Mr. Underwood stated that it was interesting how the estimates did come in. Basically, other than the legislative changes and their impact, the net result basically is a very similar type of forecast. Maybe a little change in mixes to withholding versus estimates versus final return payments, but on the biggest chunk is the personal income tax and that really comes out to a very similar forecast as to growth in Iowa as we had before. Sales tax as well, the forecast there has not substantially changed since March, but what we are faced with now is a showdown in D.C. as to what impact that may or may not have on Iowa. It puts that lack of certainty into our forecasting again this year and I think that also explains a lot why one minute it’s a little bit sluggish; how do you plan in business when you’ve got all of these things hanging out there that you just can’t really make a decision based upon any certainty at all. The other thing in Iowa is that continued lack of the employees to fill the positions. In the last couple weeks, I’ve read a lot of information from businesses within Iowa and the associations’ businesses within Iowa where people are really struggling to find employees that they need to fill their slots. I’ve been working with one business in north Iowa trying to fill a position and it’s difficult trying to find anybody in place that can fill those positions, particularly the high-skilled jobs. The other thing is the farm situation. We’ve certainly come off of three wonderful, wonderful years for Iowa farmers. I haven’t been around the southern part of Iowa, I know that you have a lot of the drought in this area and we certainly did have some issues in northern Iowa. Talking with the farmers that are just now starting to combine the corn, yields have definitely taken a hit. Not only because of spotty areas within the fields, but also our lack of rain during that final maturity period. Farmers are just having good crops, but not great crops, this year. The soybeans yields also took a little bit of hit with the lack of rain in our part of the state. I was really pleasantly surprised with the income tax reporting from farms for the last calendar year. They are the size of numbers that we’ve never ever seen in Iowa before. It appears that is going to finally drop back a little bit. Capital gains were another significant item last year and Holly explained that a little bit, people selling things a little early. Capital gains report in Iowa were up in the neighborhood of 25%, which again a growth of that size is hardly anything you would expect and certainly not going to continue to see that kind of growth. We could see a decline in reported capital gains for this current calendar year. So that’s going to have a major impact, along with some of the other numbers I’ve seen coming in. The profit growth isn’t out there this year and I don’t see us struggling from the standpoint of proper declines, but definitely not any significant increases. I was glad to see these estimates came in at pretty much the same level as March, as far as the assumptions are concerned, both numbers are relatively close so I think we’ve got something we can work with here and come to a compromise and set a good tone for Washington D.C.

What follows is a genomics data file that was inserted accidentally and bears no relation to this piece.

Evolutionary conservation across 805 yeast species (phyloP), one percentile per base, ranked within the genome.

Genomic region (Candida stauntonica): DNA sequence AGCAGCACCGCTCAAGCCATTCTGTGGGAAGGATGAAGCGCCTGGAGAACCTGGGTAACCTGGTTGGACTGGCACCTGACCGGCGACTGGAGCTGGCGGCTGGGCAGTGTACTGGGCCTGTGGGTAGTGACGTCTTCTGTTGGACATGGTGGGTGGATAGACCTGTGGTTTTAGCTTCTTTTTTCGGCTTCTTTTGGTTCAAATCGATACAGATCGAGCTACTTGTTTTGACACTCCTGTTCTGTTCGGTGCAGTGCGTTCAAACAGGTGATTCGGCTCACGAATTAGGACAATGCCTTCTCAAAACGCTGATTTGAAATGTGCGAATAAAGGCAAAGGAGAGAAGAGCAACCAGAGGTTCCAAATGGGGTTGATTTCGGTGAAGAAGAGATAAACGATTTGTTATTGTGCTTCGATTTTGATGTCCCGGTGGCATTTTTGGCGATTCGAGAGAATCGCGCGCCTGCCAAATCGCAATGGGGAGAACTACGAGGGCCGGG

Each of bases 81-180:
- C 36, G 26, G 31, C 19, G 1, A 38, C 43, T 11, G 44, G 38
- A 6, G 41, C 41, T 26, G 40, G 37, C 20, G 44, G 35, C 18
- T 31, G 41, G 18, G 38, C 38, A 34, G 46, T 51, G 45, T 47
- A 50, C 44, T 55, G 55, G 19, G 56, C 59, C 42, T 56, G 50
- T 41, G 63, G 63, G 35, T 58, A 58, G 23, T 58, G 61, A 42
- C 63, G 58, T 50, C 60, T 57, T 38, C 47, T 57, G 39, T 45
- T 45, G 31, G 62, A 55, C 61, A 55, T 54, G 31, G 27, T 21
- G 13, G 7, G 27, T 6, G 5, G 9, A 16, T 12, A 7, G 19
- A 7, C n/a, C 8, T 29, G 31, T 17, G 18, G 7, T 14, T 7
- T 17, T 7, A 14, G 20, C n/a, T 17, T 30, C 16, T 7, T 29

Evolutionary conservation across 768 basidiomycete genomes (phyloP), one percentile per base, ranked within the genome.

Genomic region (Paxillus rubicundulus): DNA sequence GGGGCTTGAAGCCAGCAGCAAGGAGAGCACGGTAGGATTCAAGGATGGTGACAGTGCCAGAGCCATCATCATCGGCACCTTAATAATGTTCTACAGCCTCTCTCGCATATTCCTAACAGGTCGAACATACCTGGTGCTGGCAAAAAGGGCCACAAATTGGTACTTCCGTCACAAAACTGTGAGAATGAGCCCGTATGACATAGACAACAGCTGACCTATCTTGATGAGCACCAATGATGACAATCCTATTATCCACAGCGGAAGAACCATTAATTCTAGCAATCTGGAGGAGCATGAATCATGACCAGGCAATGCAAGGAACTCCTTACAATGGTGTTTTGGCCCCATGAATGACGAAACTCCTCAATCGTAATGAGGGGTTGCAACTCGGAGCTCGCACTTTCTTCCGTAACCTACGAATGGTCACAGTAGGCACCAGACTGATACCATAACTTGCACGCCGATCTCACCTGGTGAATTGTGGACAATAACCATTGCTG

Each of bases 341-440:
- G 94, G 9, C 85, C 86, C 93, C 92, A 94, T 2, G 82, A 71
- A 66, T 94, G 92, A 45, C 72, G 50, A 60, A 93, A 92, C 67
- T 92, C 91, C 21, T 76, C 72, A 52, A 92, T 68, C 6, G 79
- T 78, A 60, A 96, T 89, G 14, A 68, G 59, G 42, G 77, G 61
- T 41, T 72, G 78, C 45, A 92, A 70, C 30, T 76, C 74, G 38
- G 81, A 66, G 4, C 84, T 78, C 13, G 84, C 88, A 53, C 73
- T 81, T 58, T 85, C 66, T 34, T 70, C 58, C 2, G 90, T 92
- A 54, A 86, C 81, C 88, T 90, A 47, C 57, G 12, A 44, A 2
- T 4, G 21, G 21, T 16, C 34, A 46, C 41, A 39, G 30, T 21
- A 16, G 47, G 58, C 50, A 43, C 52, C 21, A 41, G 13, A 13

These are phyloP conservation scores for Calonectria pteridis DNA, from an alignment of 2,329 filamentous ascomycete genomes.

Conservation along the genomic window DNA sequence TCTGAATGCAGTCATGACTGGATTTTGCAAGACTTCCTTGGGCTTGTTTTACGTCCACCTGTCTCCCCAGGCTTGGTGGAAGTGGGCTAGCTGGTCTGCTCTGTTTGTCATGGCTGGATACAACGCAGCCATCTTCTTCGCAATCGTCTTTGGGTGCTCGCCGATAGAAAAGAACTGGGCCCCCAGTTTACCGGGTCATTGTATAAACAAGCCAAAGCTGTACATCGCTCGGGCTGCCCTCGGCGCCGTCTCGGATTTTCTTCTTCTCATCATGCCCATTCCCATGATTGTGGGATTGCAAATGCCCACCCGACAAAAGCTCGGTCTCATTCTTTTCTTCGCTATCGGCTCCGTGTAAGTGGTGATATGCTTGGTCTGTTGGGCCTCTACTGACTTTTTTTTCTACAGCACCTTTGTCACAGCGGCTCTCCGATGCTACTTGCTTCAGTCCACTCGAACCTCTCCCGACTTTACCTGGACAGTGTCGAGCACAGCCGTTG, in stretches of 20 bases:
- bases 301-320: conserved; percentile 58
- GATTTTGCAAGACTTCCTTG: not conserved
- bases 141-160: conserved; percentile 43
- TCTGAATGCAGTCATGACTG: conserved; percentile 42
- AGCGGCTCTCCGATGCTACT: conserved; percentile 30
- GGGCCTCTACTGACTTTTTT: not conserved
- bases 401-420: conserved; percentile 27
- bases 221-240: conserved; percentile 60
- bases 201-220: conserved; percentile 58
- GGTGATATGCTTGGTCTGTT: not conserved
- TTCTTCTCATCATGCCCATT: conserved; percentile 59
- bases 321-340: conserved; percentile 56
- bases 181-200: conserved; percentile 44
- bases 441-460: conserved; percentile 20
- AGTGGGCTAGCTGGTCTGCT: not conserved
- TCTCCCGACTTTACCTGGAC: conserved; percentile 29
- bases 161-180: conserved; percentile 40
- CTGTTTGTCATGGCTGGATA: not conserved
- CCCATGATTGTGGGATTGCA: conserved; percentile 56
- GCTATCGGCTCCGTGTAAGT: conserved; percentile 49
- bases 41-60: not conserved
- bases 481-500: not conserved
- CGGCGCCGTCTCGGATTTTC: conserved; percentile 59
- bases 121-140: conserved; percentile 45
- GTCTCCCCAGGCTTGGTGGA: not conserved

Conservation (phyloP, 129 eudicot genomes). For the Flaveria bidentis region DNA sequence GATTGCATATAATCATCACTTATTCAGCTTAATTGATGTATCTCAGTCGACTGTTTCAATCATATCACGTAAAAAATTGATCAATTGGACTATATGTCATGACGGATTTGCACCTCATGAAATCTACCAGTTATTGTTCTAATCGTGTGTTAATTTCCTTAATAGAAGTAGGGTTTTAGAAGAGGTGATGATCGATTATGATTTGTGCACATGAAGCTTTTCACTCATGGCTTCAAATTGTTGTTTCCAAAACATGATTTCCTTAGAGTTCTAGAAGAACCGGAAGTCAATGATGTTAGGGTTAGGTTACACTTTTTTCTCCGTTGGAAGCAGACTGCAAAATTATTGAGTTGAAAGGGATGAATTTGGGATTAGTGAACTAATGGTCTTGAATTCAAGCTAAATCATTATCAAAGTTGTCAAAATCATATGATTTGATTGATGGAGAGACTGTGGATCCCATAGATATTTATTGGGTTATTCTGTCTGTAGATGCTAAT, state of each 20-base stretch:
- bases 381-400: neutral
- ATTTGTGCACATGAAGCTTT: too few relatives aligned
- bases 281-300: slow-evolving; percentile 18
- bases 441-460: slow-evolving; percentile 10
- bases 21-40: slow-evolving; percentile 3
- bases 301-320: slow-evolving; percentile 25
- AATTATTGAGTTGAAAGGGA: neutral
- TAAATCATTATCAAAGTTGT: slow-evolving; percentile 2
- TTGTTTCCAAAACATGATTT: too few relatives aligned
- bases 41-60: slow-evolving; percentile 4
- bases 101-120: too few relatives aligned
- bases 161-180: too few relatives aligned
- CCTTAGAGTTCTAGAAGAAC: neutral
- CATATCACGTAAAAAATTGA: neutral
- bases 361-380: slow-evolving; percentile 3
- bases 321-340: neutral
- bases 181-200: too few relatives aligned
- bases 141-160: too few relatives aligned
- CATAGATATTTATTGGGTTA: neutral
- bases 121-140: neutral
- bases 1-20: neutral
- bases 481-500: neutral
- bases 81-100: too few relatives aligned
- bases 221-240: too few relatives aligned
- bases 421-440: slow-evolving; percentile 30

Mr. Roederer started with the International scene. Holly referred to the Middle East and I concur, but I see things a little differently. I now consider that the norm instead of the abnormal, so I think that has pretty much been factored in on most deliberations. The U.S. is moving slowly, but in the right direction. I think we will maintain the modest job pace; I think the government shutdown will, I’m calculating by the end of next week, probably be over based on conversations in the fact that both sides seem to be backing off some of their hard line positions. I would agree that if it went on much beyond 30 days I think that may have an impact on our Gross Domestic Product. I think that will be resolved by then. We are still seeing a slight increase in housing; gasoline prices, some were projecting we would be up to $5 by now, but that’s not quite happening. I think that the consumer business sentiment is still fragile. Iowa, as it’s been pointed out, we out-performed our estimates in FY13 and as we did in 2012. So far in 2014, we’re still increasing but maybe not at a gigantic pace. Our leading indicators are still positive and growing somewhat. I believe that corporate is strong, and I think it’s going to remain strong, and I base it on having visited and made presentations to both large and small businesses throughout the state and they were all positive and were comparing notes as to what type of pay raises they were giving, which is quite a change from what it’s had in the last few years when I’ve been visiting with them. I think we need to be cautious, I think that housing is up-ticking a little bit and it kind of ebbs and flows, but contractors I’ve been visiting with, some of them depending on what type they’re in, they have more work booked that they’ll be able to get done. A lot of that was because of the wet weather at the beginning and couldn’t get in to do some of the work they’re doing, so that is going to go over the winter a period of time. Agriculture banks are pretty healthy, have gotten healthier. Those that were on the banking watch list, it is down significantly from where it was a year ago. On the agriculture sector, it varies. I talked to some areas of the state and they say they’re going to be even stronger this year than they were even last year; other areas not so much; it just depends on where you live. Ethanol has always maintained a fairly high level of demand, so I think that is also going to impact the price of corn. I think this is only the second time we’ve met since I’ve had the honor of being on this conference that I’m the optimist of the group.